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Entity Normalization Was Developed as Part of Google’s Annotation Framework
Googlebot crawls the web and collects information about facts it finds. It started doing this as part of a project at Google under the name, the Annotation Framework, for Google’s Fact Repository, which was the precursor to Google’s Knowledge Graph. Some of the ideas that came from the Fact Repository still have value under today’s Knowledge Graph.
A patent granted to Google this week was a continuation patent, updating an earlier granted patent about how Google collects information about facts, and how it handles “duplicate facts in an object collection,” or Entity Normalization.
This updated patent tells us about the problem it was intended to solve in these words:
Data is often organized as large collections of objects. When objects are added over time, there are often problems with data duplication. For example, a collection may include multiple objects that represent the same entity. As used herein, the term “duplicate objects” refers to objects representing the same entity. The names used to describe the represented entity are not necessarily the same among the duplicate objects.
Duplicate objects are undesirable for many reasons. They increase storage costs and take a longer time to process. They lead to inaccurate results, such as an inaccurate count of distinct objects. They also cause data inconsistency.
Sometimes, unique identifiers can help a search engine distinguish between objects that share the same name. For instance, Books have ISBNs, and people have social security numbers, and if the names match, but those numbers don’t, they might not be duplicates even though they share a name. This is a conventional approach to identifying duplicate objects and distinguishing when they aren’t duplicates. The patent points out problems with conventional approaches:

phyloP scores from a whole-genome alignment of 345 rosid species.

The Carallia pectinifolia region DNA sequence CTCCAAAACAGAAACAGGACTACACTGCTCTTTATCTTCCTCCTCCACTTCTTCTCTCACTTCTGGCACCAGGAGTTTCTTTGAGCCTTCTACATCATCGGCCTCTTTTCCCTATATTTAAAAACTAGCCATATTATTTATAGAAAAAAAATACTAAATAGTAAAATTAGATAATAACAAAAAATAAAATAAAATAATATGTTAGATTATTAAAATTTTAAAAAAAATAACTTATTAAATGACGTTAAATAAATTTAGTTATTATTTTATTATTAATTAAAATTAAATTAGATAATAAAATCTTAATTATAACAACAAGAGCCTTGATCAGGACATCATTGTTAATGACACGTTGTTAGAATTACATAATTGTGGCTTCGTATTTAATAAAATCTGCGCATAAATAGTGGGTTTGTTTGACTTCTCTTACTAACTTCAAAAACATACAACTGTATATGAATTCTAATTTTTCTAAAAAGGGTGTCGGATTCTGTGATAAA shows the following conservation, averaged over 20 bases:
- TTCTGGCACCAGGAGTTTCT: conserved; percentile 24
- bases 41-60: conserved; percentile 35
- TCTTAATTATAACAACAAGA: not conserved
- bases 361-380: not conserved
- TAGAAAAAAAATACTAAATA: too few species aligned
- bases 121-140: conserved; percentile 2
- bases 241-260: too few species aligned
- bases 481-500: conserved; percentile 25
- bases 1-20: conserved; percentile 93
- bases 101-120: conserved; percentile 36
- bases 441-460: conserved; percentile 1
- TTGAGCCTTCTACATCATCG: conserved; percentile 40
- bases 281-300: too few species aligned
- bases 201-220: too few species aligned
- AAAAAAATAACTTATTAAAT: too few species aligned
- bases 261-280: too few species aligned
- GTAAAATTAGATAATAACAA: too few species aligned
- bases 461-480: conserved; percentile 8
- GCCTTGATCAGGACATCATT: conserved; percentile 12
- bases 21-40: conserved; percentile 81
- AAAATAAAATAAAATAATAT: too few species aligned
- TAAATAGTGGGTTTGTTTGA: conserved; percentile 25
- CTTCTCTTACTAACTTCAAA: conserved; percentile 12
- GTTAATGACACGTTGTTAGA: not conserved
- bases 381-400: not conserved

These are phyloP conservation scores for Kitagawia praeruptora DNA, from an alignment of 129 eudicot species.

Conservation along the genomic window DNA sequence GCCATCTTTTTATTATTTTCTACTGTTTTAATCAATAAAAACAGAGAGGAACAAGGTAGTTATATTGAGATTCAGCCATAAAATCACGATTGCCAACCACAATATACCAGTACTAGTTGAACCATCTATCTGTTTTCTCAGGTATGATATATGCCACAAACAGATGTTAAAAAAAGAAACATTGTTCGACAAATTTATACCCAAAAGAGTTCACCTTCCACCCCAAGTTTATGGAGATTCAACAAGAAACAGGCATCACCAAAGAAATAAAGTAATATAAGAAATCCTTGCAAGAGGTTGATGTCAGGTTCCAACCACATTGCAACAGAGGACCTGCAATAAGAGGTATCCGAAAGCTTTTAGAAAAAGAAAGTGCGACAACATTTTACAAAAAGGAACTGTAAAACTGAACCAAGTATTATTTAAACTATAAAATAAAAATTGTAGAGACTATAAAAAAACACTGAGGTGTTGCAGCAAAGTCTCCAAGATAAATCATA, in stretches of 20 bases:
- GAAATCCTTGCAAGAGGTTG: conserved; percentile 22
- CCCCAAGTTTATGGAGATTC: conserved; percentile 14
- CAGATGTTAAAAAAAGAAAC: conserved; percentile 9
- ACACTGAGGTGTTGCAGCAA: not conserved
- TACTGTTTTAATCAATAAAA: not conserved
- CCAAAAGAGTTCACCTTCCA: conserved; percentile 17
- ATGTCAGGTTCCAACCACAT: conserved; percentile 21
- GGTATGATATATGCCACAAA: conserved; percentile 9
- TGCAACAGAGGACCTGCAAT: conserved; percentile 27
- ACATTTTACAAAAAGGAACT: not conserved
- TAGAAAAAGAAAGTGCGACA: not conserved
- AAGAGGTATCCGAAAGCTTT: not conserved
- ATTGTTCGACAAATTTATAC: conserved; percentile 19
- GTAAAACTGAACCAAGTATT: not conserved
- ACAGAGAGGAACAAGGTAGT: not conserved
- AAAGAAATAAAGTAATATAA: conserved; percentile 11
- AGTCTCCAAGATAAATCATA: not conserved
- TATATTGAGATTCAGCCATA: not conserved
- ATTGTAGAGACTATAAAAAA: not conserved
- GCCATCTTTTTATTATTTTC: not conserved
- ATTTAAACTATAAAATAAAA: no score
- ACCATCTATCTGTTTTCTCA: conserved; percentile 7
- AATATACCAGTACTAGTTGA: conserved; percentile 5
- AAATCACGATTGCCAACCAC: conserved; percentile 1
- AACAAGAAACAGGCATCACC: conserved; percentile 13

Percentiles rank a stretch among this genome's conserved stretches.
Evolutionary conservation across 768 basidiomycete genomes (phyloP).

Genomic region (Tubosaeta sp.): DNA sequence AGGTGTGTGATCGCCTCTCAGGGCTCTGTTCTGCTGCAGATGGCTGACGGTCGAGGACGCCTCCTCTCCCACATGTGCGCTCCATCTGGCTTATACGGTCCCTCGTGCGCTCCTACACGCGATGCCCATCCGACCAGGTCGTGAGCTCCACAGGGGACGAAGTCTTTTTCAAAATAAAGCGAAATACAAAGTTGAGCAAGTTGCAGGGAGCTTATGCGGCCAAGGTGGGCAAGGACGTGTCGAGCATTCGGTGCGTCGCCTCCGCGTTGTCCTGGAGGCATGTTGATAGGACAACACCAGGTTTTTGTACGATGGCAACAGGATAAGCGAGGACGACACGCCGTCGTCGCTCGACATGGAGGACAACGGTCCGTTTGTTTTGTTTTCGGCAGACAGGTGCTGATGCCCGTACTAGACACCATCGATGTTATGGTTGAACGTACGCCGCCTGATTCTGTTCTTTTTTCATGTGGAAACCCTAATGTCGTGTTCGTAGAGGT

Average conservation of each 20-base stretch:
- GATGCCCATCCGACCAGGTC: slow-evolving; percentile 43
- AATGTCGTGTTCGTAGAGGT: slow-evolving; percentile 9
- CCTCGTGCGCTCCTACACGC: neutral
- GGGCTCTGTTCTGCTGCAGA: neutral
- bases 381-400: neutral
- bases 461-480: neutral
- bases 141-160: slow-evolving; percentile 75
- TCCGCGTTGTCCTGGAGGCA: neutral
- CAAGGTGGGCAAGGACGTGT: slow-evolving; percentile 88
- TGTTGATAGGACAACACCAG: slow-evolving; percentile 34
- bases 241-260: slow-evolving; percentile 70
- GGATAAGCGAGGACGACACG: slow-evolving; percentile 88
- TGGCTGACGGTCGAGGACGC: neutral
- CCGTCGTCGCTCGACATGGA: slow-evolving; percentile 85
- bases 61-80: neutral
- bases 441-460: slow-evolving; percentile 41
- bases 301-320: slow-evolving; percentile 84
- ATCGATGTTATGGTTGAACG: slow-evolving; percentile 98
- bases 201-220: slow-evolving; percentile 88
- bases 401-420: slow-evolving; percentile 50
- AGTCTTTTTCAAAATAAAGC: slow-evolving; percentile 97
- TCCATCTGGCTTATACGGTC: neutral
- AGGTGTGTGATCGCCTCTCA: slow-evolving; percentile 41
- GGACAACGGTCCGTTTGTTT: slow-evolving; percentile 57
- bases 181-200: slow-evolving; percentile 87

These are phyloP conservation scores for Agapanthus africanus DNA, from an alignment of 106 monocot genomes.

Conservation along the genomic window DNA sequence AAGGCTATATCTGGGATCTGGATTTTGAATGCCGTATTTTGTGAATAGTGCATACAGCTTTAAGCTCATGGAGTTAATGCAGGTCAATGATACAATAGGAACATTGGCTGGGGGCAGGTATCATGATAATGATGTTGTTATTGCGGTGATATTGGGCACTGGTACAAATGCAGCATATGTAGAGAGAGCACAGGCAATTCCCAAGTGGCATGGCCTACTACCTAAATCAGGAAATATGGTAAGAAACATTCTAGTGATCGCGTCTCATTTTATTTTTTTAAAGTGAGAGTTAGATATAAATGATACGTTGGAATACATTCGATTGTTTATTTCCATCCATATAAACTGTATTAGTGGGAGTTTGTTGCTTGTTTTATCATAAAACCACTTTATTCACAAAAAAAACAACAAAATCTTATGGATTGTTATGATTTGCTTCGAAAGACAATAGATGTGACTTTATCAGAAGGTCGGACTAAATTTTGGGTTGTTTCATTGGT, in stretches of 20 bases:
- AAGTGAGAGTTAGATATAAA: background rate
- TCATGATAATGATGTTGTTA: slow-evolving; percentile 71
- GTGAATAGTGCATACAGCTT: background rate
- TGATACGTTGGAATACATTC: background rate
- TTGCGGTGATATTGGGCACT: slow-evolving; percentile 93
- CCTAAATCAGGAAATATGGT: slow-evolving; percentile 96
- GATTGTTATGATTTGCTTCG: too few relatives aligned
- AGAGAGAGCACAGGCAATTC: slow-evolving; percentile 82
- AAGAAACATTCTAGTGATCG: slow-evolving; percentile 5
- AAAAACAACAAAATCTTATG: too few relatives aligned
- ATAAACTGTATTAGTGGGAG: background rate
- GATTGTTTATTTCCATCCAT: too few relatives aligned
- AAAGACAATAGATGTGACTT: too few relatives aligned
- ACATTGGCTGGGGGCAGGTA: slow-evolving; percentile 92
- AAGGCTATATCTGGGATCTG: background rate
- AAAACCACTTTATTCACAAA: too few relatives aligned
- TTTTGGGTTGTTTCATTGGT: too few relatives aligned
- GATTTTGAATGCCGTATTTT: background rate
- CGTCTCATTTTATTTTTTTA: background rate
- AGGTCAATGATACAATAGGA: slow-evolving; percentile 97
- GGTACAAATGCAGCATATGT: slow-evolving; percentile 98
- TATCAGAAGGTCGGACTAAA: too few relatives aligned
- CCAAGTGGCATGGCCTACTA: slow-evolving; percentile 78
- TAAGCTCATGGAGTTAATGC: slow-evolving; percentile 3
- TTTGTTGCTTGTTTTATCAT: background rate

One drawback of the conventional approaches is that they are only effective for specific types of objects and tend to be ineffective when applied to a collection of objects with different types. Also, even if the objects in the collection are of the same type, these approaches tend to be ineffective when the objects include incomplete or inaccurate information.
The problem that this entity normalization patent is intended to resolve is: “a method and system that identifies duplicate objects in a large number of objects having different types and/or incomplete information.”
The process invented in the patent addresses this problem by:
…identifying duplicate objects from a plurality of objects. For each object, the name used to describe the represented entity is normalized. A signature is generated for each object based on the normalized name. Objects are grouped into buckets based on the signature of the objects. Objects within the same bucket are compared to each other using a matcher to identify duplicate objects. The matcher can be selected from a collection of matches.
In a little more detail, and using some terms that we’ve seen more frequently from Google: